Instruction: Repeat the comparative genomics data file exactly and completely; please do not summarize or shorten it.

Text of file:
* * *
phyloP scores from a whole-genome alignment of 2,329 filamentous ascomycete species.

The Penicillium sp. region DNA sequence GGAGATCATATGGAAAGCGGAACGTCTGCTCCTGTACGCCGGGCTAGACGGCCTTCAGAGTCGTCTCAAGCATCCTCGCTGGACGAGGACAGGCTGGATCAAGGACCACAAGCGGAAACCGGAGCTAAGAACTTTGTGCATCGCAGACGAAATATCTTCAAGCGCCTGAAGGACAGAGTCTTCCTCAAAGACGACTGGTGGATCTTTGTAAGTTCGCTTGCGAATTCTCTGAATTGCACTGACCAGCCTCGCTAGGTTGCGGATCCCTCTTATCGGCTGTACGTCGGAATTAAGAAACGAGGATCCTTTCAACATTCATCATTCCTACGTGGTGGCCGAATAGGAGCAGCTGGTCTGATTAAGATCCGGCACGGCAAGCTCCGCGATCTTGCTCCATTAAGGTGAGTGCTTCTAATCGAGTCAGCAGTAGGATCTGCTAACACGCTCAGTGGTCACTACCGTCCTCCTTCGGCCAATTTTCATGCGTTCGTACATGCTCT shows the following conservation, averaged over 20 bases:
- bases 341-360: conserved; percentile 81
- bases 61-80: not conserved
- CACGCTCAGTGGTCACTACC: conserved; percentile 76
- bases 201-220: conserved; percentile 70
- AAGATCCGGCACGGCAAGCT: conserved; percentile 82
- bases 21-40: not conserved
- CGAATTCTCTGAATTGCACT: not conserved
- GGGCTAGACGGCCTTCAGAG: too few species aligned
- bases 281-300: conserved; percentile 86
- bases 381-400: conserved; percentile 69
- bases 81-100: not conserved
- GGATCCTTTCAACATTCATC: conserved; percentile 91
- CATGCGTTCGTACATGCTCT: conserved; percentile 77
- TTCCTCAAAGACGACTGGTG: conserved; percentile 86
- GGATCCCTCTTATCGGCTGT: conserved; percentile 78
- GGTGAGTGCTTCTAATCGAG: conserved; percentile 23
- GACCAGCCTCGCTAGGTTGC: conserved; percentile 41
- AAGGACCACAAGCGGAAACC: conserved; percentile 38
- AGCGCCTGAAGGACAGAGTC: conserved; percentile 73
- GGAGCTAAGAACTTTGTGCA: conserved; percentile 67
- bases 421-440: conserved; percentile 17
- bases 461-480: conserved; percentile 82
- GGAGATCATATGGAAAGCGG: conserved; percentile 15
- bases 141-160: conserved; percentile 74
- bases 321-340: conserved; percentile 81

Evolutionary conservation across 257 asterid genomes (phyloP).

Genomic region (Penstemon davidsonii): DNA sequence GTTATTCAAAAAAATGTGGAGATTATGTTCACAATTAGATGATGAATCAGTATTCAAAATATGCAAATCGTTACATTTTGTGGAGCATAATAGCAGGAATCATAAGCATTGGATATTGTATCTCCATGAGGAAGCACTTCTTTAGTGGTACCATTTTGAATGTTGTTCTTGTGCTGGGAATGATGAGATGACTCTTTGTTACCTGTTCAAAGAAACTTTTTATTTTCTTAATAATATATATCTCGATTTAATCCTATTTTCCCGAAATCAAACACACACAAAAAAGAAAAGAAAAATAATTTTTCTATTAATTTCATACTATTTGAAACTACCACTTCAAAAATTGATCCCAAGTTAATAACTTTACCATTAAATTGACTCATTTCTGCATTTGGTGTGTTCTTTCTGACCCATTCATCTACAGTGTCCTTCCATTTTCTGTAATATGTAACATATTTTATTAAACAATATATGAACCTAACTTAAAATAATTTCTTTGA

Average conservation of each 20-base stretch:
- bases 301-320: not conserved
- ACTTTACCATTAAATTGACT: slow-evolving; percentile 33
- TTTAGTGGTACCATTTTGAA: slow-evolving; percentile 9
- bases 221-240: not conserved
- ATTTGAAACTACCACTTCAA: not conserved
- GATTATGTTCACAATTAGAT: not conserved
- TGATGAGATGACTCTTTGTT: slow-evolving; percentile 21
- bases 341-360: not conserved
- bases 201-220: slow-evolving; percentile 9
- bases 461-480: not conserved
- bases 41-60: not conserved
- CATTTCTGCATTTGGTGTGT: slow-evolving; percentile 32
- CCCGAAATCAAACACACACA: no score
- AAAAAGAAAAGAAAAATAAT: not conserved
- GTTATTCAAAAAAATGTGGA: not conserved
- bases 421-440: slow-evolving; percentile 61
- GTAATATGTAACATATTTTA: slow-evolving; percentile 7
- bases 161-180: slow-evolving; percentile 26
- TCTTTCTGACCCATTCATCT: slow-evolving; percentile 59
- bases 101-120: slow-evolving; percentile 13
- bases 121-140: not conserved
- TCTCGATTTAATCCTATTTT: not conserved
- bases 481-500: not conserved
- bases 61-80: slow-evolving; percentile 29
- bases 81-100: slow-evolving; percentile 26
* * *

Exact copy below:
phyloP scores from a whole-genome alignment of 2,329 filamentous ascomycete species.

The Penicillium sp. region DNA sequence GGAGATCATATGGAAAGCGGAACGTCTGCTCCTGTACGCCGGGCTAGACGGCCTTCAGAGTCGTCTCAAGCATCCTCGCTGGACGAGGACAGGCTGGATCAAGGACCACAAGCGGAAACCGGAGCTAAGAACTTTGTGCATCGCAGACGAAATATCTTCAAGCGCCTGAAGGACAGAGTCTTCCTCAAAGACGACTGGTGGATCTTTGTAAGTTCGCTTGCGAATTCTCTGAATTGCACTGACCAGCCTCGCTAGGTTGCGGATCCCTCTTATCGGCTGTACGTCGGAATTAAGAAACGAGGATCCTTTCAACATTCATCATTCCTACGTGGTGGCCGAATAGGAGCAGCTGGTCTGATTAAGATCCGGCACGGCAAGCTCCGCGATCTTGCTCCATTAAGGTGAGTGCTTCTAATCGAGTCAGCAGTAGGATCTGCTAACACGCTCAGTGGTCACTACCGTCCTCCTTCGGCCAATTTTCATGCGTTCGTACATGCTCT shows the following conservation, averaged over 20 bases:
- bases 341-360: conserved; percentile 81
- bases 61-80: not conserved
- CACGCTCAGTGGTCACTACC: conserved; percentile 76
- bases 201-220: conserved; percentile 70
- AAGATCCGGCACGGCAAGCT: conserved; percentile 82
- bases 21-40: not conserved
- CGAATTCTCTGAATTGCACT: not conserved
- GGGCTAGACGGCCTTCAGAG: too few species aligned
- bases 281-300: conserved; percentile 86
- bases 381-400: conserved; percentile 69
- bases 81-100: not conserved
- GGATCCTTTCAACATTCATC: conserved; percentile 91
- CATGCGTTCGTACATGCTCT: conserved; percentile 77
- TTCCTCAAAGACGACTGGTG: conserved; percentile 86
- GGATCCCTCTTATCGGCTGT: conserved; percentile 78
- GGTGAGTGCTTCTAATCGAG: conserved; percentile 23
- GACCAGCCTCGCTAGGTTGC: conserved; percentile 41
- AAGGACCACAAGCGGAAACC: conserved; percentile 38
- AGCGCCTGAAGGACAGAGTC: conserved; percentile 73
- GGAGCTAAGAACTTTGTGCA: conserved; percentile 67
- bases 421-440: conserved; percentile 17
- bases 461-480: conserved; percentile 82
- GGAGATCATATGGAAAGCGG: conserved; percentile 15
- bases 141-160: conserved; percentile 74
- bases 321-340: conserved; percentile 81

Evolutionary conservation across 257 asterid genomes (phyloP).

Genomic region (Penstemon davidsonii): DNA sequence GTTATTCAAAAAAATGTGGAGATTATGTTCACAATTAGATGATGAATCAGTATTCAAAATATGCAAATCGTTACATTTTGTGGAGCATAATAGCAGGAATCATAAGCATTGGATATTGTATCTCCATGAGGAAGCACTTCTTTAGTGGTACCATTTTGAATGTTGTTCTTGTGCTGGGAATGATGAGATGACTCTTTGTTACCTGTTCAAAGAAACTTTTTATTTTCTTAATAATATATATCTCGATTTAATCCTATTTTCCCGAAATCAAACACACACAAAAAAGAAAAGAAAAATAATTTTTCTATTAATTTCATACTATTTGAAACTACCACTTCAAAAATTGATCCCAAGTTAATAACTTTACCATTAAATTGACTCATTTCTGCATTTGGTGTGTTCTTTCTGACCCATTCATCTACAGTGTCCTTCCATTTTCTGTAATATGTAACATATTTTATTAAACAATATATGAACCTAACTTAAAATAATTTCTTTGA

Average conservation of each 20-base stretch:
- bases 301-320: not conserved
- ACTTTACCATTAAATTGACT: slow-evolving; percentile 33
- TTTAGTGGTACCATTTTGAA: slow-evolving; percentile 9
- bases 221-240: not conserved
- ATTTGAAACTACCACTTCAA: not conserved
- GATTATGTTCACAATTAGAT: not conserved
- TGATGAGATGACTCTTTGTT: slow-evolving; percentile 21
- bases 341-360: not conserved
- bases 201-220: slow-evolving; percentile 9
- bases 461-480: not conserved
- bases 41-60: not conserved
- CATTTCTGCATTTGGTGTGT: slow-evolving; percentile 32
- CCCGAAATCAAACACACACA: no score
- AAAAAGAAAAGAAAAATAAT: not conserved
- GTTATTCAAAAAAATGTGGA: not conserved
- bases 421-440: slow-evolving; percentile 61
- GTAATATGTAACATATTTTA: slow-evolving; percentile 7
- bases 161-180: slow-evolving; percentile 26
- TCTTTCTGACCCATTCATCT: slow-evolving; percentile 59
- bases 101-120: slow-evolving; percentile 13
- bases 121-140: not conserved
- TCTCGATTTAATCCTATTTT: not conserved
- bases 481-500: not conserved
- bases 61-80: slow-evolving; percentile 29
- bases 81-100: slow-evolving; percentile 26